The local relationship between water storage range and P/PE within an RFC area can be detected by comparing the spatial coefficient of variation of the range of total water storage within the RFC area to the corresponding spatial coefficient of variation of P/PE. The results, illustrated in Figure 5 are similar to the results in Figure 4, except that the scatter of points about the trend lines is slightly greater than in Figure 4. One notable result in Figure 5 is that there is a strong local relationship for the VIC model between storage range and P/PE in Figure 5 but there is no noticeable global relationship for the VIC model in Figure 4.
Figure 6 compares the range of total water storage for each of the four LSMs for the period 1 October 1997 to 30 September 1999. Summary statistics, spatially averaged over the NLDAS domain, of the values of average, minimum, maximum and range of total water storage for each of the LSMs are presented in Tables 4–7, respectively. The average value of total water storage (Table 4) is model dependent. Some of the reasons for this have been discussed by Koster and Milly . The minimum storage (Table 5) as well as the minimum average storage (Table 4) is near zero in dry areas. The minimum storage for the other models (Table 5) is limited by the wilting point used in the models. The range of the Mosaic model in wet areas (Figure 6) is much greater than the range of the other models. The SAC model has the smallest range in the dry areas. The minimum water content of the Noah model is greater in the Ohio river valley than other models.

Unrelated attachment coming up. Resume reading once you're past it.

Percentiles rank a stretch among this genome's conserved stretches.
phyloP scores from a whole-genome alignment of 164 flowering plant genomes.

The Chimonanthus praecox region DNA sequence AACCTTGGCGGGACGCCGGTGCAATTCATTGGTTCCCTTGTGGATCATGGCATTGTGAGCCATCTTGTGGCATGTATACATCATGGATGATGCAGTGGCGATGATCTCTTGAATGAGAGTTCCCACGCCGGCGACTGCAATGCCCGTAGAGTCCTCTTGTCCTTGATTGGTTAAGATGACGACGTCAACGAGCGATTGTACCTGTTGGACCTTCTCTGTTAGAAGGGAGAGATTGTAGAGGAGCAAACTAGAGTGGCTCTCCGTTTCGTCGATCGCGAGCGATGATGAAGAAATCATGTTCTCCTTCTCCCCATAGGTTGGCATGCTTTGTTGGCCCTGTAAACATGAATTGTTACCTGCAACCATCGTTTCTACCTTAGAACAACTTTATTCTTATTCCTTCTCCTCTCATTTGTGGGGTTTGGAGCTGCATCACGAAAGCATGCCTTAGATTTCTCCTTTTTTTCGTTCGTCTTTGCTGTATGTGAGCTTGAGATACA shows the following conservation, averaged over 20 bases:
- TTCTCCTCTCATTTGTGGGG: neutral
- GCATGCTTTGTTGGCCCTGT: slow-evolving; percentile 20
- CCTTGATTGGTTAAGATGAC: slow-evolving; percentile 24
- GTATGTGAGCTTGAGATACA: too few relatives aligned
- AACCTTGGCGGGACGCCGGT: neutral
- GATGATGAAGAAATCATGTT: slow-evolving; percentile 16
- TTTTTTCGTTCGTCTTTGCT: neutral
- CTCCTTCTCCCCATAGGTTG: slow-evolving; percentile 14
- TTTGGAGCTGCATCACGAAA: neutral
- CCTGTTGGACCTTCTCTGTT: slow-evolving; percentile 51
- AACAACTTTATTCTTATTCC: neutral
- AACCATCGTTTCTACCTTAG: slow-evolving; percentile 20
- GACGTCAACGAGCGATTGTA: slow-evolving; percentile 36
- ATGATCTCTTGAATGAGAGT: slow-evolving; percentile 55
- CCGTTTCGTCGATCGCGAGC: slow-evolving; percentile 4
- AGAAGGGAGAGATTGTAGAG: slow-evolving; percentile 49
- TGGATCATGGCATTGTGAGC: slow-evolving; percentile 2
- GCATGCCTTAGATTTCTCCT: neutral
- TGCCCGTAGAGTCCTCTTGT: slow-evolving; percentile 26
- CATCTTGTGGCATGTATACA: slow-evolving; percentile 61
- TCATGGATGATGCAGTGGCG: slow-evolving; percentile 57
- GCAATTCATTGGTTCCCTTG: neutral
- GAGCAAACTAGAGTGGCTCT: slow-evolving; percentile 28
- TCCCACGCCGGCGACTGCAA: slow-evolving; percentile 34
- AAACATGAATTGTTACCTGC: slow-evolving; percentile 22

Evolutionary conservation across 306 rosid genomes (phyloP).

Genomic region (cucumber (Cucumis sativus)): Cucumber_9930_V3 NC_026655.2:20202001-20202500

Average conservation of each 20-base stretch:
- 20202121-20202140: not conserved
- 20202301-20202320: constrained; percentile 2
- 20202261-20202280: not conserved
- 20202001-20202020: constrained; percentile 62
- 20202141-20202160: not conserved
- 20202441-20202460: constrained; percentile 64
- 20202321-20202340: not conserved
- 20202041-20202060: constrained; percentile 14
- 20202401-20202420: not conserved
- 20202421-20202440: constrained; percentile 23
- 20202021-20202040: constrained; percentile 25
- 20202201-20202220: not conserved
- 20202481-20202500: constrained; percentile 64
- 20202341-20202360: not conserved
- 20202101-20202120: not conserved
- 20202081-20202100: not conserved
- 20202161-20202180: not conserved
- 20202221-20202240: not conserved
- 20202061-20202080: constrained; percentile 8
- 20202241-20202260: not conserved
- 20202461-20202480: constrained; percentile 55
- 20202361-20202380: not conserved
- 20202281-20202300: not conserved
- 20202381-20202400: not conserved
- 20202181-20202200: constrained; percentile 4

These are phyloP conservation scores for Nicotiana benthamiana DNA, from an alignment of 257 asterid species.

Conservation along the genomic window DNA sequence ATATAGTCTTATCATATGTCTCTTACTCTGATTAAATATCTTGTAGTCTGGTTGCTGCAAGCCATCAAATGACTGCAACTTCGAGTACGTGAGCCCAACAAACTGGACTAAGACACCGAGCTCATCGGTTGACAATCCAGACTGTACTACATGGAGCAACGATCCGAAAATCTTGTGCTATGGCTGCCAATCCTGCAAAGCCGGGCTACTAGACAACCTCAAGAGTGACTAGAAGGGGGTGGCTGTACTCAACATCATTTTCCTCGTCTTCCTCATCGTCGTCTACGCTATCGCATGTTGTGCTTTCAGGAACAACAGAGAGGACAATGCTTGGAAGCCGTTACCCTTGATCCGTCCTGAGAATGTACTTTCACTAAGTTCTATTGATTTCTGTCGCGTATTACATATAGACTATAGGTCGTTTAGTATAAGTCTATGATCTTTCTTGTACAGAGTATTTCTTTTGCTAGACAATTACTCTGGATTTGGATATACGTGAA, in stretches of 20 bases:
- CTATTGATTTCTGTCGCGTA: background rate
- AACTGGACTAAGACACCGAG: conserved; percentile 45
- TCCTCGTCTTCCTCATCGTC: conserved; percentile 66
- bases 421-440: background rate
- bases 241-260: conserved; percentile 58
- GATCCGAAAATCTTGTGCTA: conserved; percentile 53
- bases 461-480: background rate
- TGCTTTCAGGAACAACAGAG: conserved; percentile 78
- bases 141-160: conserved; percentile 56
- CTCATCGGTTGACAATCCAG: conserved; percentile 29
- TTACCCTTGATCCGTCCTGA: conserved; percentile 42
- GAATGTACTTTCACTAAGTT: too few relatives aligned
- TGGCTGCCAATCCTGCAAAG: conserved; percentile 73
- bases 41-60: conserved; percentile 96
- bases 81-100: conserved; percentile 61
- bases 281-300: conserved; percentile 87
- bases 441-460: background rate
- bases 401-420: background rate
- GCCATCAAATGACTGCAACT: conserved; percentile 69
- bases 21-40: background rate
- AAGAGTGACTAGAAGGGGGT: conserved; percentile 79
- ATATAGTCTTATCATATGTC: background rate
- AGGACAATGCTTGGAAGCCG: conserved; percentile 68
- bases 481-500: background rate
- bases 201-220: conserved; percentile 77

Table 4. Spatial Statistics of Average Simulated Water Storage for Each of the Four LSMs
Standard Deviation, mm
Table 5. Spatial Statistics of Minimum Simulated Water Storage for Each of the Four LSMs
Standard Deviation, mm
Table 6. Spatial Statistics of Maximum Simulated Water Storage for Each of the Four LSMs
Standard Deviation, mm
Table 7. Spatial Statistics of Average 2-Year Range of Water Storage for Each of the Four LSMs
Standard Deviation, mm
 The ratio of the range of the total water storage in Figure 6 to the active water storage capacity (Figure 1) was computed. Summary statistics, spatially averaged over the NLDAS domain, of these values for each of the LSMs are given in Table 8. The average range of water storage in the SAC model is a larger fraction of the average active capacity than in the other LSMs. Also, Table 8 shows that the maximum range of SAC is almost equal to the active capacity whereas the other LSMs did not use more than about 75% of their active capacity during the 2-year analysis period. These differences can be attributed to the definition of active storage capacity (porosity - wilting point) assumed in this analysis for the different models. Below the root zone, water cannot be extracted below field capacity so the storage capacity between field capacity and the wilting point below the root zone is not actually active.
Table 8. Spatial Statistics of Ratio of Average 2-Year Range to Active Storage Capacity for Each of the Four LSMs